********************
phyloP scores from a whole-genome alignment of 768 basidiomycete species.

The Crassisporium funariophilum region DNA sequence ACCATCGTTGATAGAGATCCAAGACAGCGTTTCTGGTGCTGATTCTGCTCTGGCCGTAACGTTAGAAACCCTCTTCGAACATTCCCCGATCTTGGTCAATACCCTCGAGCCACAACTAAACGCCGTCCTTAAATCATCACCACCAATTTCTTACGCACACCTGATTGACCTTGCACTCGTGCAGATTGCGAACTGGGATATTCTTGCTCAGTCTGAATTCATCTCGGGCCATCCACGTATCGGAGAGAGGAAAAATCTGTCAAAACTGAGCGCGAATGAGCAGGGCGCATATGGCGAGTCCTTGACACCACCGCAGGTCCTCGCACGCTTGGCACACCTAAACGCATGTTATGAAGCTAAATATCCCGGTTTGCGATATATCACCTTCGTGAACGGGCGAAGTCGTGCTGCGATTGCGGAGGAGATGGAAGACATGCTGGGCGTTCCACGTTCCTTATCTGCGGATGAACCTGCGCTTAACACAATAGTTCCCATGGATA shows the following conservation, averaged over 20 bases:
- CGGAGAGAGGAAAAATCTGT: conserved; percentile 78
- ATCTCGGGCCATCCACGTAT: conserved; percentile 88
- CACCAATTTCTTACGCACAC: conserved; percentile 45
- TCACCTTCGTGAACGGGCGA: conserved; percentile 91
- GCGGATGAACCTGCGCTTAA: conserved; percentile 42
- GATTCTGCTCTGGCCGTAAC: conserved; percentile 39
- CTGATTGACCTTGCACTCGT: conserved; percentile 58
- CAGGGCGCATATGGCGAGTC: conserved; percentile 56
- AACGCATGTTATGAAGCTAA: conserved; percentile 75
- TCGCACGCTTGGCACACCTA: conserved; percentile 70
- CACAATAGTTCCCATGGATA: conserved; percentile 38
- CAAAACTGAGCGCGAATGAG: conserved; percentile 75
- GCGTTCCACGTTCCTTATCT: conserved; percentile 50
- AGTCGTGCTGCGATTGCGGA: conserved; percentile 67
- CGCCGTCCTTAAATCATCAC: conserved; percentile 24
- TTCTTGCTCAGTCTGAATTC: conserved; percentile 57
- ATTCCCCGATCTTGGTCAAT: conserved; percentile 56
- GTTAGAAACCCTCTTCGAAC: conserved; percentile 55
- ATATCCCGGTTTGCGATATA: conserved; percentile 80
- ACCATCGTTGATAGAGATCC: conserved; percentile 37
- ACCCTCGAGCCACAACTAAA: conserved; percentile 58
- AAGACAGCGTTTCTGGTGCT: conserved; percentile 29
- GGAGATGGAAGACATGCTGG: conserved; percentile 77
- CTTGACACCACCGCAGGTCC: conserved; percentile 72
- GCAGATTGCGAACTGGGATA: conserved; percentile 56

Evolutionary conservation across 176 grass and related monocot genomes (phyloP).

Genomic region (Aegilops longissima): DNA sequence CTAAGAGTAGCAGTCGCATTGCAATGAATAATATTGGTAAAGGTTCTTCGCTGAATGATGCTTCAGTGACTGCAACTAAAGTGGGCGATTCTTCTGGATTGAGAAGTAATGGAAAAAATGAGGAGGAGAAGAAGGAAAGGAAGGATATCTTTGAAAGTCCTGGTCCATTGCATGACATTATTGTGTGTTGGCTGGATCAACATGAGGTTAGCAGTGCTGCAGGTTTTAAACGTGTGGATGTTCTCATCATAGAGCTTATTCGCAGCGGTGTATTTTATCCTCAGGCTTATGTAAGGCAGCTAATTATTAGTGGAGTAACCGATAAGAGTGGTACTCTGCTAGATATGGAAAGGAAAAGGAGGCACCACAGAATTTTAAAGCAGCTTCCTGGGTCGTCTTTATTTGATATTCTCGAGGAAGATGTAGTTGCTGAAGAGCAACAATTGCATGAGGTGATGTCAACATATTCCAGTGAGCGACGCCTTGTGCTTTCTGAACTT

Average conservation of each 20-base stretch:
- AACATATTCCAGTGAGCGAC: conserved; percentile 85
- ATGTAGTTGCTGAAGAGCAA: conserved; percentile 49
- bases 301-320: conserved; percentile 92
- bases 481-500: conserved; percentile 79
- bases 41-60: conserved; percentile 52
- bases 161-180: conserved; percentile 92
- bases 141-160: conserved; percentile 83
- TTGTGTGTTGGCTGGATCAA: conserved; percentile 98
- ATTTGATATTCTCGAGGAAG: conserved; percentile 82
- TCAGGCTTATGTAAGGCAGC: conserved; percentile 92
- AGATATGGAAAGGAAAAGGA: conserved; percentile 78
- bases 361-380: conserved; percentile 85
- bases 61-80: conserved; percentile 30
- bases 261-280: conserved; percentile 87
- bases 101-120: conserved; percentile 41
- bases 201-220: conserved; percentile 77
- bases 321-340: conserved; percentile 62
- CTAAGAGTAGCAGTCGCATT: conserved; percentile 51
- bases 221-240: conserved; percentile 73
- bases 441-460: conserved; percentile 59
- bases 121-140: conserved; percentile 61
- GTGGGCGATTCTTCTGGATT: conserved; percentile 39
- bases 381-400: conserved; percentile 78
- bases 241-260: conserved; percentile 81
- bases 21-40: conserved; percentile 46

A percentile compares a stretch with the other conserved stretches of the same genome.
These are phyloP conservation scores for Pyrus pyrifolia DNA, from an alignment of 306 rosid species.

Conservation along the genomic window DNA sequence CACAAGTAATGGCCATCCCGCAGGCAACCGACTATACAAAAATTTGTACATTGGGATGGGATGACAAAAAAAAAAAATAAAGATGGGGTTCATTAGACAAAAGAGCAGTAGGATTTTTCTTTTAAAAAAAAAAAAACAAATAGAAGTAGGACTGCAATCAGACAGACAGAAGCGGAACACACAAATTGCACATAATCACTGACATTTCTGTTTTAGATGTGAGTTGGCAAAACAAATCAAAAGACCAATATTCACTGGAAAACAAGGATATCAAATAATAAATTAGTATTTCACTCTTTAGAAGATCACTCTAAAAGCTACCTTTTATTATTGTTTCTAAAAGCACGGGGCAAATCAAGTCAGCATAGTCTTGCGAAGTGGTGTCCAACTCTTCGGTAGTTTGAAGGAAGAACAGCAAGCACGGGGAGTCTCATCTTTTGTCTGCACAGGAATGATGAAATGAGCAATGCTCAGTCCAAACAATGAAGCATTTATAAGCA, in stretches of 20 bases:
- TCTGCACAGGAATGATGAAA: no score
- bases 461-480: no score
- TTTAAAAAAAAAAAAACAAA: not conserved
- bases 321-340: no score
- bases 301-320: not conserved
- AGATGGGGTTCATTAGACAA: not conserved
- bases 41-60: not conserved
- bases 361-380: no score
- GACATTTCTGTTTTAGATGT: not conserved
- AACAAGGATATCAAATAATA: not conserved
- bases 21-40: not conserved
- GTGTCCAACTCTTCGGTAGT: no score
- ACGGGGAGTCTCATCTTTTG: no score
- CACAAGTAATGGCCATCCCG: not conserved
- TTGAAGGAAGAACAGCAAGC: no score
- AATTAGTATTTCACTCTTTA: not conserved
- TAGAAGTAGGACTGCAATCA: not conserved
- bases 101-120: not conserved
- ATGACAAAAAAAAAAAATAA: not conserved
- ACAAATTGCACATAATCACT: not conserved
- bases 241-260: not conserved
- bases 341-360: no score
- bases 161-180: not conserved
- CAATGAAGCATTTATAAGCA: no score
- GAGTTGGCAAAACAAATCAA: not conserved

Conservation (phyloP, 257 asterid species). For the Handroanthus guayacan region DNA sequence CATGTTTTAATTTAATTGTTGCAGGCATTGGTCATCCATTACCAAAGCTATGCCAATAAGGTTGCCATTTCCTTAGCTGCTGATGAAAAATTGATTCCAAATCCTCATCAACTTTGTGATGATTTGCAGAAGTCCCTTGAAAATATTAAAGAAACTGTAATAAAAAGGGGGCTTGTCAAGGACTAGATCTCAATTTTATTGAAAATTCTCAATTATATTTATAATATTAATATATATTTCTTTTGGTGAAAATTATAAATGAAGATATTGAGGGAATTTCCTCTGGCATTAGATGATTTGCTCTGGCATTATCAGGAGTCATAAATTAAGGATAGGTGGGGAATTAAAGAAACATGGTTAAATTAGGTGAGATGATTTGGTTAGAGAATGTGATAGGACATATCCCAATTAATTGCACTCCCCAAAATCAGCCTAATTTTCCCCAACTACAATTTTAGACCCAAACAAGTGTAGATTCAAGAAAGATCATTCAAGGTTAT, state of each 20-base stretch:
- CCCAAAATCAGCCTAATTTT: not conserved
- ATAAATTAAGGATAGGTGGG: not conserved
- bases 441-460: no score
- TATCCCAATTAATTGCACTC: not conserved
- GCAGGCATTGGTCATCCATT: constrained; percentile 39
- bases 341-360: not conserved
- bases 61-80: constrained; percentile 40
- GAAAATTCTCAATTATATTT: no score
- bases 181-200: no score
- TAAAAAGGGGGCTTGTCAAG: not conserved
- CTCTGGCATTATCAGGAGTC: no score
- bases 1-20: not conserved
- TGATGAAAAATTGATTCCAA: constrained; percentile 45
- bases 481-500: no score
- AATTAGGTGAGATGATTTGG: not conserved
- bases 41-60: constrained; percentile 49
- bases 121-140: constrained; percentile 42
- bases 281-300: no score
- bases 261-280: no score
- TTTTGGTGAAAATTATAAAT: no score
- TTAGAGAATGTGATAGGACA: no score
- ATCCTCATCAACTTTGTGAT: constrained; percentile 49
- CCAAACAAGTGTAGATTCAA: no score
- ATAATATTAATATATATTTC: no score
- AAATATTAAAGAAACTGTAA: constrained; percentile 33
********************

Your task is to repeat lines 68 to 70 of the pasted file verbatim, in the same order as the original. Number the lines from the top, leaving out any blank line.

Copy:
- AACAAGGATATCAAATAATA: not conserved
- bases 21-40: not conserved
- GTGTCCAACTCTTCGGTAGT: no score